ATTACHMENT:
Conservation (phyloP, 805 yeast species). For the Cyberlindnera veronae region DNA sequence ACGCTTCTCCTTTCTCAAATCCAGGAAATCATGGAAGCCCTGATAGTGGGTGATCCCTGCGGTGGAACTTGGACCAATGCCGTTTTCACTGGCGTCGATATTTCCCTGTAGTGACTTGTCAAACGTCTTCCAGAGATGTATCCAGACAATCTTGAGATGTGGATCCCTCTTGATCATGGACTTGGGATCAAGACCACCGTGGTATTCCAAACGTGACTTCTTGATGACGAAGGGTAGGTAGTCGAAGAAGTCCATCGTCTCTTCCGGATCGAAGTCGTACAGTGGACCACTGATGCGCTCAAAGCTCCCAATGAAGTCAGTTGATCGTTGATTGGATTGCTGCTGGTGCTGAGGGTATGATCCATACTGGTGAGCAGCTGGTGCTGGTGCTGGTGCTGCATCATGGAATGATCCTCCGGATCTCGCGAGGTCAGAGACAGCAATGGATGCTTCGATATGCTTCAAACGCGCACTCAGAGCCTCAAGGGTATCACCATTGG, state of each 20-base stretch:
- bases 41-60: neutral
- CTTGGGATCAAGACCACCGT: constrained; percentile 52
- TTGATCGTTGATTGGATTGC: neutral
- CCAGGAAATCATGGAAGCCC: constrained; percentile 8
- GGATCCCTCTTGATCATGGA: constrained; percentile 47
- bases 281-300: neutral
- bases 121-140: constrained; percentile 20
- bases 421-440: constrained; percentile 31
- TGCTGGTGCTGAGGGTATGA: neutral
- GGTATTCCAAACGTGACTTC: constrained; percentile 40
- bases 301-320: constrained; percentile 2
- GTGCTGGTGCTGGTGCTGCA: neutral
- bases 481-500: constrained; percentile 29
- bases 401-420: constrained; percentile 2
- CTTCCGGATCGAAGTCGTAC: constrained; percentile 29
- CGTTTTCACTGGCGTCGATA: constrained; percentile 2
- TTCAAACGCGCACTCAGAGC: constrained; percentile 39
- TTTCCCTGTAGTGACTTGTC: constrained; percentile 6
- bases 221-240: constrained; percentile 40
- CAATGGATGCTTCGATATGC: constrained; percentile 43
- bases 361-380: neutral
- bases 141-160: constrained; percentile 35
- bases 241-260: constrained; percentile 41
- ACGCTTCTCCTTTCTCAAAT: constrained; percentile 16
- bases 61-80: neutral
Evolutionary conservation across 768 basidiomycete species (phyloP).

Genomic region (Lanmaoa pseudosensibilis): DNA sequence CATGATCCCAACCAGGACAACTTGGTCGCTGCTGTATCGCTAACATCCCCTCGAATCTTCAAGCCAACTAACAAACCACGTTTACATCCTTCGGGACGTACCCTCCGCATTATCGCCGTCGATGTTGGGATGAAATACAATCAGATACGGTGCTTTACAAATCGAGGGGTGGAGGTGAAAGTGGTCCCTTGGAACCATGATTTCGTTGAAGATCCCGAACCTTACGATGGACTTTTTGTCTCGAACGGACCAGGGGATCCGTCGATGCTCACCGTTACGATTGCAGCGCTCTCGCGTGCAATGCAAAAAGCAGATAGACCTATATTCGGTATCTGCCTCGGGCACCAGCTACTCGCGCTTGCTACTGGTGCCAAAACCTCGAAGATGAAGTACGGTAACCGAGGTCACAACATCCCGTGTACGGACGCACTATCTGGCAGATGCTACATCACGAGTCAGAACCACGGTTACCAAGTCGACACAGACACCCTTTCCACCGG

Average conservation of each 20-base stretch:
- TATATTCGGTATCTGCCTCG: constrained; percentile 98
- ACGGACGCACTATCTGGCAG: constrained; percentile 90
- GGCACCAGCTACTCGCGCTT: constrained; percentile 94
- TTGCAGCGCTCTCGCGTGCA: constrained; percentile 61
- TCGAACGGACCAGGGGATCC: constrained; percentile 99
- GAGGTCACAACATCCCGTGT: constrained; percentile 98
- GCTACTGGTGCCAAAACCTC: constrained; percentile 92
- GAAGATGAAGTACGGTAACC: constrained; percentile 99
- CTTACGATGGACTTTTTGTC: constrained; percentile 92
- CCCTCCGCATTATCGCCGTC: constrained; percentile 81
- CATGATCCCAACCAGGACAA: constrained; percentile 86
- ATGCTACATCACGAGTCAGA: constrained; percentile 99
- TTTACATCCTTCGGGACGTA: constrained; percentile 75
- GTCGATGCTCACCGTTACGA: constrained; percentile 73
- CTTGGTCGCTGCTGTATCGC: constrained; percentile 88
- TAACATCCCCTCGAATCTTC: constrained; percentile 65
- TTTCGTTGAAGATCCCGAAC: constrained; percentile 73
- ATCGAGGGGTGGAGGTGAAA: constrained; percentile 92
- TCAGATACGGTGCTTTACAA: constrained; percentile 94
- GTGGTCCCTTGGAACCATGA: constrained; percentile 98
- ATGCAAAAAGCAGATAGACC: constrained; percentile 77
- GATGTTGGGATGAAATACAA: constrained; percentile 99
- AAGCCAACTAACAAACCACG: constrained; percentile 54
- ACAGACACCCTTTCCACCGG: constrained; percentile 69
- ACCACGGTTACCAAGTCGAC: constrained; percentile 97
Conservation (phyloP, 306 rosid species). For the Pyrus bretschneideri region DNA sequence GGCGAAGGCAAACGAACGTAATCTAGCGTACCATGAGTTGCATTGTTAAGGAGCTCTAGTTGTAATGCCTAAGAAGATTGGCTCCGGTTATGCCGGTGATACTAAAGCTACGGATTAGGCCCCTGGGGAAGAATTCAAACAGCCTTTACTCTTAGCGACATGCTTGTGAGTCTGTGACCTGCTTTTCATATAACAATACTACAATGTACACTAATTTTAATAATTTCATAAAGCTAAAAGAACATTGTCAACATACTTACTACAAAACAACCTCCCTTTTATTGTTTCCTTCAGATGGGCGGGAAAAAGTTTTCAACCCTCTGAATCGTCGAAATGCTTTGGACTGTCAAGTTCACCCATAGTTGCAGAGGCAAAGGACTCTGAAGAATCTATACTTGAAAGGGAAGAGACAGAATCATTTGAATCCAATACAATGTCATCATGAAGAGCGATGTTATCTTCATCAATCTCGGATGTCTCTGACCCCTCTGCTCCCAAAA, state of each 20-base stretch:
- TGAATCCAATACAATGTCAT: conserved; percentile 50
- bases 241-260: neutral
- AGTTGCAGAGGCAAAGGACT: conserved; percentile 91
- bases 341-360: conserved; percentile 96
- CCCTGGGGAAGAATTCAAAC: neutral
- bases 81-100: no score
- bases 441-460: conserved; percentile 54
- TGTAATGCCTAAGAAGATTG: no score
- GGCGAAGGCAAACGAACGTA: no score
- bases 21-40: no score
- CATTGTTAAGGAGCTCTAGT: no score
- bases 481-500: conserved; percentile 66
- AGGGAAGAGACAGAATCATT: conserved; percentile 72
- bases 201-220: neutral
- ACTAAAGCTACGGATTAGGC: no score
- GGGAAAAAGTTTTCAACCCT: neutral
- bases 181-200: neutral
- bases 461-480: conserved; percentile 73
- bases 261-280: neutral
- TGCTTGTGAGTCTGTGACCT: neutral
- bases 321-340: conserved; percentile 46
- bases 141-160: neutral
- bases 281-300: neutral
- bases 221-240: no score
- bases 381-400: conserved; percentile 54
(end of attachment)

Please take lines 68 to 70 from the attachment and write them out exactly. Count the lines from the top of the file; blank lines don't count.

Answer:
- AGGGAAGAGACAGAATCATT: conserved; percentile 72
- bases 201-220: neutral
- ACTAAAGCTACGGATTAGGC: no score